' vAv stillfurther -objectrisgto provide a. cushion Whch-isfso- .ventilated that.` readyV flow -of air through :and around the cushion is; permitted.

The/ invention is illustrated 1in the accompanyvv ingvdrawngs'wherein: l

Figure 1i-is aztopfplan viewof-ia: pneumatic tion; l

Figure 2 is a section taleenzalongline-.2'-,2 of Figure i1; y i

Figure is a-transverse `section itaken along linee-'f3 ofthesame figure;

v*Figure 4 :is a ;fragmentarxsection-.taken along. linelbeoffisiirefl fthat, stretching of. one- Side .of :the eush-io direetionfis opposed bythe-greater resistance to Figure 5 is a top plan view of a modiedorm of. pneumetiefeushion;

: -1E5igure jgis a section. atakenelong line; izref Figure ,5;

f-.ligure-f?y is a transverse. section. taisenfalone line 1+? ofFigure .5, and

yFigure;.8.;is a Vfregrneritary.f seeticm villust-ra 'ng the .mannen-in. whieh.; 1ateral deiiection; o

Side walls-of; thelower ribsincertainepleeewithlr out .contactbetweenadiaeent ribs.

;. The reuishionf; es illustrated; .is' .formedfonr its eidetwth. a, plurality of; .elongated ribs :19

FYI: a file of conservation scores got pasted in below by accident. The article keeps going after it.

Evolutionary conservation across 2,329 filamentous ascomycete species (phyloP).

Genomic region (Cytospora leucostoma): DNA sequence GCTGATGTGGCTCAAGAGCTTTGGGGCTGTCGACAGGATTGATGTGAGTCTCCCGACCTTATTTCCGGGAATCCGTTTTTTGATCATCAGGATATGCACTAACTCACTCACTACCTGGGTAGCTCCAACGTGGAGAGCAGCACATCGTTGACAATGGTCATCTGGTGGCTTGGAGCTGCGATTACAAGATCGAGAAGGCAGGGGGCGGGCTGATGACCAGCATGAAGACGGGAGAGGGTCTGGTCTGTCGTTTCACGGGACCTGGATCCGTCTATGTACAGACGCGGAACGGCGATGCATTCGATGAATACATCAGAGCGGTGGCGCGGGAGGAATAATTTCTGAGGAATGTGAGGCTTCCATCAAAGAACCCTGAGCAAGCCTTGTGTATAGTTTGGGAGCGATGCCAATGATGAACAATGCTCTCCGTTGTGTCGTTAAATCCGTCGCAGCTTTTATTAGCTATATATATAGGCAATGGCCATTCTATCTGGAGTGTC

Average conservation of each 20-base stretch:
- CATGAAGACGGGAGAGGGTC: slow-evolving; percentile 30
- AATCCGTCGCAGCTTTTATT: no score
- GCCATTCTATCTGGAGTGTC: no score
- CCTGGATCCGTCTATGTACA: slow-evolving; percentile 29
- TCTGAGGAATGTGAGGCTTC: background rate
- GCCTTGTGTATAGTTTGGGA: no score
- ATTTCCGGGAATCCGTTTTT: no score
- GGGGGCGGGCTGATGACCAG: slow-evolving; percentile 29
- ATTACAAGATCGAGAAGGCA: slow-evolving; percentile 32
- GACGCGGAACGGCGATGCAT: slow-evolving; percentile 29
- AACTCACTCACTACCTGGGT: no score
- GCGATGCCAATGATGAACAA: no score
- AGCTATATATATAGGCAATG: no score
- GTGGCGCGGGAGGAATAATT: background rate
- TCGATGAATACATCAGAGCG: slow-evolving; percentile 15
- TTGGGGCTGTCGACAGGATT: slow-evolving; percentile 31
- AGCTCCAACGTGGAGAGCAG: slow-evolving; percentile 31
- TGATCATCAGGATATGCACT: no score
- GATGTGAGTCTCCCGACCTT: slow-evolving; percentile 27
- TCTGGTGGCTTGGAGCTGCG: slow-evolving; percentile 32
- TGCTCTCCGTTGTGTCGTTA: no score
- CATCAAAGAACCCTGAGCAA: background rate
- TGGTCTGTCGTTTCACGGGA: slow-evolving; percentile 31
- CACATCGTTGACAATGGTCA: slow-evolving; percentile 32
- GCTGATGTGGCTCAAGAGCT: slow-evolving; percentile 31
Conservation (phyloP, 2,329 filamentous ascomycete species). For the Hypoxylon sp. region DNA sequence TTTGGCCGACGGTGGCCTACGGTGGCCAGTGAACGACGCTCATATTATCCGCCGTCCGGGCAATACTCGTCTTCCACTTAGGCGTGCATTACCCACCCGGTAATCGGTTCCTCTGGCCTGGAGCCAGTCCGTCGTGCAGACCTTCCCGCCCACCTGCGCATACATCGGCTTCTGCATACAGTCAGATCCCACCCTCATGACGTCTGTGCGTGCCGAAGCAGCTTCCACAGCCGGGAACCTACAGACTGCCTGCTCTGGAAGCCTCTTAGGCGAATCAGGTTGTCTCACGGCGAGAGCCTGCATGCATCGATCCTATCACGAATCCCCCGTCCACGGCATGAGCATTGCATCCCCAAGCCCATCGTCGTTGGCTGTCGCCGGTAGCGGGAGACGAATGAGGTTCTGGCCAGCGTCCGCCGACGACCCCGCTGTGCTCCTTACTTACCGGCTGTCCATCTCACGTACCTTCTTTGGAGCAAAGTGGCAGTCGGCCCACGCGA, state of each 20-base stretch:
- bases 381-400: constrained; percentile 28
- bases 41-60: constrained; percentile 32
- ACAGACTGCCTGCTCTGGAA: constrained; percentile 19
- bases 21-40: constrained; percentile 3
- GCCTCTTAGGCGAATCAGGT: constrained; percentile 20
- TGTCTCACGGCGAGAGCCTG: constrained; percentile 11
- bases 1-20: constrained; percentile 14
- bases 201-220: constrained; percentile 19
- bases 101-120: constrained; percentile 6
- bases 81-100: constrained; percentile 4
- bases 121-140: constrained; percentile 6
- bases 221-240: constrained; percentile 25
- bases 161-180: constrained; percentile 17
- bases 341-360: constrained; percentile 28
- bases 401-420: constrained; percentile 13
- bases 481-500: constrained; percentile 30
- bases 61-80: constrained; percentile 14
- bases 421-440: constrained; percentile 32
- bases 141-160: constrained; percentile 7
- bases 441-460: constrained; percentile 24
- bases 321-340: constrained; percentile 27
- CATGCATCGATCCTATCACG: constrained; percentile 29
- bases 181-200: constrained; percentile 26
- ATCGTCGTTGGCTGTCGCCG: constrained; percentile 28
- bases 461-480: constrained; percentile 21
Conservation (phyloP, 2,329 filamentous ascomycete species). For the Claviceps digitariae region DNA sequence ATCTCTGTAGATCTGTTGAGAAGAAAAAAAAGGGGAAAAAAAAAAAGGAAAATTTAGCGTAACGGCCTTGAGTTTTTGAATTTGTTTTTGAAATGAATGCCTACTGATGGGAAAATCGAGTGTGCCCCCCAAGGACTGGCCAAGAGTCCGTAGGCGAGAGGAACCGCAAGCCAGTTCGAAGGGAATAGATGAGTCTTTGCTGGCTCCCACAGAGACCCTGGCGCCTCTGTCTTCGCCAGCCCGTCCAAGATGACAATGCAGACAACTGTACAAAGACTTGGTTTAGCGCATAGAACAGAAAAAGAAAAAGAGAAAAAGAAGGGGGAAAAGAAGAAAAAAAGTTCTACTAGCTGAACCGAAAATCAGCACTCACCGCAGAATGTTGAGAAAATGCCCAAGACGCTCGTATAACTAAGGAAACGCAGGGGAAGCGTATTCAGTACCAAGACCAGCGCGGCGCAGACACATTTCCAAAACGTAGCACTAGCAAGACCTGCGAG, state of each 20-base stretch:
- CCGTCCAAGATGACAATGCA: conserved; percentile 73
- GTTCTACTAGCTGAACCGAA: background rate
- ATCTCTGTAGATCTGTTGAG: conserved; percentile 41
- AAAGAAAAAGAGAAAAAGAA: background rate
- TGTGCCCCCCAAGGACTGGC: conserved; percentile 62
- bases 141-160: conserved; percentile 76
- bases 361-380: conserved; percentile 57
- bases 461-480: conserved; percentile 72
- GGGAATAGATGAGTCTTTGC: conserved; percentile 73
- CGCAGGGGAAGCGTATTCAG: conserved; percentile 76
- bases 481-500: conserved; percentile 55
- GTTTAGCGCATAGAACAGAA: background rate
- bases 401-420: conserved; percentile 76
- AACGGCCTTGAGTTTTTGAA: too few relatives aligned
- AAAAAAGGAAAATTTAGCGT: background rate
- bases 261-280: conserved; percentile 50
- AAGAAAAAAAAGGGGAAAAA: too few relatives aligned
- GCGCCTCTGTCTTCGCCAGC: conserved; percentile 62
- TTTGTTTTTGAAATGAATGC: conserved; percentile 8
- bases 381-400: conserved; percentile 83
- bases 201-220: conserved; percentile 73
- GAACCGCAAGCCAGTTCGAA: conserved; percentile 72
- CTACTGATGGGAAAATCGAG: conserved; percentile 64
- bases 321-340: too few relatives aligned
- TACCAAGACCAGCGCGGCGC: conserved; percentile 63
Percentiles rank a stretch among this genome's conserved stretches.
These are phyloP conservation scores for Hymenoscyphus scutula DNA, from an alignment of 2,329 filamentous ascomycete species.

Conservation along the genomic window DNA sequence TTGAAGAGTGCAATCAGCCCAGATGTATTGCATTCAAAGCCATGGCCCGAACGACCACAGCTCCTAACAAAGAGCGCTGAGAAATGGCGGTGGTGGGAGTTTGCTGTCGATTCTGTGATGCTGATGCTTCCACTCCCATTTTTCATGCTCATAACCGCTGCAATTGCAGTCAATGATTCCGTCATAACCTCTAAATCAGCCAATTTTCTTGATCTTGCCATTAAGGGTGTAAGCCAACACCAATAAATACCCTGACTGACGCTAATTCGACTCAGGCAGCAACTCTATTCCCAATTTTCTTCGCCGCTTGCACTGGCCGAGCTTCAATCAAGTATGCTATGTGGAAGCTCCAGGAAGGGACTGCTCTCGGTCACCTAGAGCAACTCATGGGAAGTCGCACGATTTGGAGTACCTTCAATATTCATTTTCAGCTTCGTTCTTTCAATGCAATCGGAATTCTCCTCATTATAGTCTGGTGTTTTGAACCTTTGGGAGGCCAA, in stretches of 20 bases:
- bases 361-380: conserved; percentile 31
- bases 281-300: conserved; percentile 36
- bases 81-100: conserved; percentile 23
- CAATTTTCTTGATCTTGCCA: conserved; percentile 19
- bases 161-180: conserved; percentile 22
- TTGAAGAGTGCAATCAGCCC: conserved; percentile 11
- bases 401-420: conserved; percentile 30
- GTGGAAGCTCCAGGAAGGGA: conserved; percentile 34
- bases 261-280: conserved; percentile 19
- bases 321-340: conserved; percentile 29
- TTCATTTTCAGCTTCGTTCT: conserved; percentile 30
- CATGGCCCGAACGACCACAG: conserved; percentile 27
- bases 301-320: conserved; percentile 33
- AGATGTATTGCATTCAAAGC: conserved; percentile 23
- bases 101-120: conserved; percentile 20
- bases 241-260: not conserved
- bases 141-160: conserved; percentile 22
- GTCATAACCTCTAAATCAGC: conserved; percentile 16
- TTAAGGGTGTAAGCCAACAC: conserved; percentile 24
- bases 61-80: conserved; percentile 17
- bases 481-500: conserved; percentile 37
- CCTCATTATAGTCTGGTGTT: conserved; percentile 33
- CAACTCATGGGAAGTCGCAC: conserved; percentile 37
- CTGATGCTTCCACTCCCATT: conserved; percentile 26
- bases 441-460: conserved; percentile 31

side., .vithf a plurelitvoftransversely. extending he upper, and lower.ehannelscoru-munioate with another, v:thereby insu-ring Ythat :the :pressure wthinrthe. cushion. :will .be-.uniform throughout. as suitableqvaiye ;J2.being :provided Softhet air -10e,;.i;ntro dueed into.. lthe .eushontore withdrawn, fes desired. .As. -.notede..nmy." latent 1&28575; of ;'Oetober .3,I 19.33, such-arie; ,ar-range? meut `has, the advantage-that; the :upper side-.of the-Cushion .will .yield more readily@ from front to. frearr-daseuxninc that the. cushion is employed manner thatthelowerribsextendfrom front to-v rearv and the. :upperribs extendffrom sidente. side), While ftheunder sideiwil yieldmore readily from. ySide to. side, the resi stretching offered by the other side.

.tl1e;;use of the cushion', it may be e.ove1ed an. mountediupon a suitableframe as'vdesoribed ns:-.r,nysprorfpetent, the terminalportons ofzthe depth, fin :i suchcase seatingVr upon the 'supportingY members .offthe frame.

'gReferringfto Figure 2;-t wllbe noted'fsthatA alternate of/ .the ribs I0 are ofr-.substantially greater depth than the.: intermediate ribs, :the ribsof greaterdepthgonly beingintendedto contact `.the supporting structure. The intermediate ribs referred to provide reinforcement in the'same directonasheadjacent. ribs of greaterdepth, although-not to;.the same degreeasthe latter, andzuaord; substantial. support, to: ;the 1top'fsur face;' f.;thecushionv between theV main Weight carryingfribs, preventing 4upward bulging of :the areas where the upper. ribs and thelov/er'iribs do -notcontact one-another.

Preferably the bottom surfaces ofv the'weight:

carryingffribs are archedyas shown'inordergto resist deflection of the cushion centrally 'and also. ltdepreventtthef:under siderof. the icushion .froziil Y @provide air. channels .endxon.:.its upper,